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OpenSea users lost $1.7 million to NFT theft

We all knew it was a matter of time before online thieves started to target NFTs, but it is still saddening that OpenSea users have suffered a theft of assets worth more than $1.7 million.

Over the weekend, attackers pilfered NFTs from the biggest market, OpenSea. The heist affected hundreds of NFTs, and third-party reckoning from digital security company PeckShield indicates that it involved 254 tokens. Decentraland and Bored Ape Yacht Club suffered losses too.

During the attack that lasted less than three hours, 32 users had their NFTs stolen.

While nothing has been confirmed yet, it appears the attackers took advantage of a flexibility in the Wyvern Protocol. This protocol is the open-source standard that powers the majority of NFT smart contracts, OpenSea included.

CEO of OpenSea, Devin Finzer, has posted a thread on Twitter about the company’s preliminary findings.

“As far as we can tell, this is a phishing attack. We don’t believe it’s connected to the OpenSea website. It appears 32 users thus far have signed a malicious payload from an attacker, and some of their NFTs were stolen.

“The attack doesn’t appear to be active at this point — we haven’t seen any malicious activity from the attacker’s account in 2 hours. Some of the NFTs have been returned.

“We are not aware of any recent phishing emails that have been sent to users, but at this time, we do not know which website was tricking users into maliciously signing messages.”

Finzer added advice on how users can protect themselves from being compromised. “Always double check that you are interacting with in your browser when you sign messages. If you are an affected user, please DM @opensea_support so that we can thoroughly investigate — we’d love your help.”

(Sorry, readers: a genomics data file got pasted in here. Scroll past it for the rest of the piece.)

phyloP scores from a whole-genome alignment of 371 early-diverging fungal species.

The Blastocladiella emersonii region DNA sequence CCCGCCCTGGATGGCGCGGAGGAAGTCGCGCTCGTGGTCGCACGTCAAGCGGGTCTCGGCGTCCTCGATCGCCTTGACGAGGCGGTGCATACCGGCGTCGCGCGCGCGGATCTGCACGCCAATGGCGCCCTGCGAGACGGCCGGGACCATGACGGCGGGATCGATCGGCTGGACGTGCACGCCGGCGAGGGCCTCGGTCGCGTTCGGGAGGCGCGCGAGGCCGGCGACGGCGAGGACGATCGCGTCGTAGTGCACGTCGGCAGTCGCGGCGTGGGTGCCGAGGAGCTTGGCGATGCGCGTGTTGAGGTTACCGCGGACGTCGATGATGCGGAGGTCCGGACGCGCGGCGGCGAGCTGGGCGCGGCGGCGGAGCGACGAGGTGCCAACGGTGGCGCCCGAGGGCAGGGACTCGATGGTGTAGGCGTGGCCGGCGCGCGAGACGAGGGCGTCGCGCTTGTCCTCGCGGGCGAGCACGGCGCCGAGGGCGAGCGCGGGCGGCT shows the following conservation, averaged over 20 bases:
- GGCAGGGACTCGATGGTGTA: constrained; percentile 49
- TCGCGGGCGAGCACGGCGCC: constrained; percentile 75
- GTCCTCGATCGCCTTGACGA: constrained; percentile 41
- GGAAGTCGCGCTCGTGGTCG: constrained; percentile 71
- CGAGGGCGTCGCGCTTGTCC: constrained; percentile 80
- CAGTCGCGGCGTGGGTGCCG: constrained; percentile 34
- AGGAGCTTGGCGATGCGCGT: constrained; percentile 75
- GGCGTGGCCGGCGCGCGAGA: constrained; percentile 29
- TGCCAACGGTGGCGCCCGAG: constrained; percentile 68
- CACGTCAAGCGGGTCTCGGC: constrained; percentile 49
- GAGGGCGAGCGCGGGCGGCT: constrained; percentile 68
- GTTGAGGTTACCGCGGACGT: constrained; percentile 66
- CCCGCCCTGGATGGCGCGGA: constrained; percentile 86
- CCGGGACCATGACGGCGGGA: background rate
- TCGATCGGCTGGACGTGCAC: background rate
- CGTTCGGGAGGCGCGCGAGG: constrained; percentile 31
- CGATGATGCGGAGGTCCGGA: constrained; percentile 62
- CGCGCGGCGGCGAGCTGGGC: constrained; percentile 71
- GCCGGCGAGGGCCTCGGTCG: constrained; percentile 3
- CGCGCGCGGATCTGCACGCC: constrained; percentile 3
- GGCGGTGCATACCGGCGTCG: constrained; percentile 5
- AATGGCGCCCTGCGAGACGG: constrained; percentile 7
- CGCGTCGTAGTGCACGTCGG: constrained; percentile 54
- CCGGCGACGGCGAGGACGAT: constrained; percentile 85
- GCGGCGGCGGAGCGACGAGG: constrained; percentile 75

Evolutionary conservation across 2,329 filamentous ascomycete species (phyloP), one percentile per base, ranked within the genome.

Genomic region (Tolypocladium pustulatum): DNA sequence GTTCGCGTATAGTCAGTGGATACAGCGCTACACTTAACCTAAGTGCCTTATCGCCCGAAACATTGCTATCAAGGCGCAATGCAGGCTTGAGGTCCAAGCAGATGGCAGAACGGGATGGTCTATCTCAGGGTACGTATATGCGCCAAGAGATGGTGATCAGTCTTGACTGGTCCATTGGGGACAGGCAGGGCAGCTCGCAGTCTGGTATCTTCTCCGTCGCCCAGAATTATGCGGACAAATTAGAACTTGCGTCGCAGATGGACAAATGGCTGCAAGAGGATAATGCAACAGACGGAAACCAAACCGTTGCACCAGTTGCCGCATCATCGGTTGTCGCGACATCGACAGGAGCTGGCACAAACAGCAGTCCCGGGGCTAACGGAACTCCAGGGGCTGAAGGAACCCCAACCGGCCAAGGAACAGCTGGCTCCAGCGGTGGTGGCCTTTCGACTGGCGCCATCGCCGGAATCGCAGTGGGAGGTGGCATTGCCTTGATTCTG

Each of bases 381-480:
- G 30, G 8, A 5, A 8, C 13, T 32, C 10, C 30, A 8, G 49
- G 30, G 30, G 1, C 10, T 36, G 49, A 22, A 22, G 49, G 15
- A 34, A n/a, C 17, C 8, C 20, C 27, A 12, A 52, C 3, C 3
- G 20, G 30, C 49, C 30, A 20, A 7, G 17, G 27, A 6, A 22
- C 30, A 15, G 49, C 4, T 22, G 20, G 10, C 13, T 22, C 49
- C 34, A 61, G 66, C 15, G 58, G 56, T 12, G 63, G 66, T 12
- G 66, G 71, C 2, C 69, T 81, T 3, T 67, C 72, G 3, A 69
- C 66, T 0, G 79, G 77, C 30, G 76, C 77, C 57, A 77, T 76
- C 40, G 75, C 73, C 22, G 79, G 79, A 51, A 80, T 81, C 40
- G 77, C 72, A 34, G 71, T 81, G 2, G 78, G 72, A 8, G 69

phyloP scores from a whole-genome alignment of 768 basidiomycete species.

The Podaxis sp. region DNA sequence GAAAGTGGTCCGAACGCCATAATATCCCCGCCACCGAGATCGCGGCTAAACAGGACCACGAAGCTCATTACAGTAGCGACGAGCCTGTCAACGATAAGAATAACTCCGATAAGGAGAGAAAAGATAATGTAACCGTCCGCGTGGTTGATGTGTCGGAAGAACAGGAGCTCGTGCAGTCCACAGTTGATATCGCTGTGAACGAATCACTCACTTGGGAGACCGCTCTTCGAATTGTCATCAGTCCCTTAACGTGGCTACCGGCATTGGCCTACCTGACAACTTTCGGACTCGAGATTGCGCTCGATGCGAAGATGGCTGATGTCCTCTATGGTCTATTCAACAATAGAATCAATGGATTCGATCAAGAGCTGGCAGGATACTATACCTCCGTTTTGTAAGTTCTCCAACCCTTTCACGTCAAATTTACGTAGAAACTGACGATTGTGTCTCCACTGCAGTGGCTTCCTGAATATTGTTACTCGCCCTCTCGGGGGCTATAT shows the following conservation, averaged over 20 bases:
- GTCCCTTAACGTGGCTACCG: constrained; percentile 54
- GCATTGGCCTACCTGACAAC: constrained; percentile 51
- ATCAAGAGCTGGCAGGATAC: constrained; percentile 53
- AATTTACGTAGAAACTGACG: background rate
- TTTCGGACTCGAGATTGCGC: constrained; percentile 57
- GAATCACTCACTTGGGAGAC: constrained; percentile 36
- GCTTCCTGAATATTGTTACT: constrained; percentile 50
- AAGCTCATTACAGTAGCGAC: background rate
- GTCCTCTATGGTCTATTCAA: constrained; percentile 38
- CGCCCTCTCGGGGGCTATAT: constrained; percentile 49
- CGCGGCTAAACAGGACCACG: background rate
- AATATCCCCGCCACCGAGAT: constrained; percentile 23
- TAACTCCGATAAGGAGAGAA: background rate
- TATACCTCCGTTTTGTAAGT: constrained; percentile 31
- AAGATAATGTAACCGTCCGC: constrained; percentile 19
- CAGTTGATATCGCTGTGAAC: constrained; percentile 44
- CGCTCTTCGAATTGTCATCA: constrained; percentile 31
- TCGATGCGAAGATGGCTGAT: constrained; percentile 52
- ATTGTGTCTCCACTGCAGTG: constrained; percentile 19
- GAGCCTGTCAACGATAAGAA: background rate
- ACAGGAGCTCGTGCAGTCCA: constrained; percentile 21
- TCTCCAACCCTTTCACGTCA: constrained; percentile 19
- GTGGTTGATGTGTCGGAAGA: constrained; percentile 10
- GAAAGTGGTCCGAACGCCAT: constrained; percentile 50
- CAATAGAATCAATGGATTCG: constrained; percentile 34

He also quashed the rumor that the theft was worth $200 million.

A more technical explanation says the attack took place in two parts; in the first phase, the potential victim signed a partial contract with a general authorization, and some portions were left blank. The attacker then executes the second phase by finishing up the contract using a call to their own contract, thereby taking control of the NFTs without paying a dime.

Incidentally, the attackers operated when OpenSea was in the middle of updating its contract system, but the company has denied the attack had anything to do with the upgrading process. Supporting their stance is the relatively small number of victims, as more users would have been affected if there had been any severe flaw in the system.

OpenSea has risen in prominence following the boom in NFT trading, and it is now valued at $13 billion, courtesy of the latest round of funding. It is a popular destination for transacting NFTs because of its easy-to-use interface that lets users list, search for, and bid on tokens. The platform has also attracted attackers attempting to use old contracts and poisoned tokens to cause mayhem.

Written by HackerVibes

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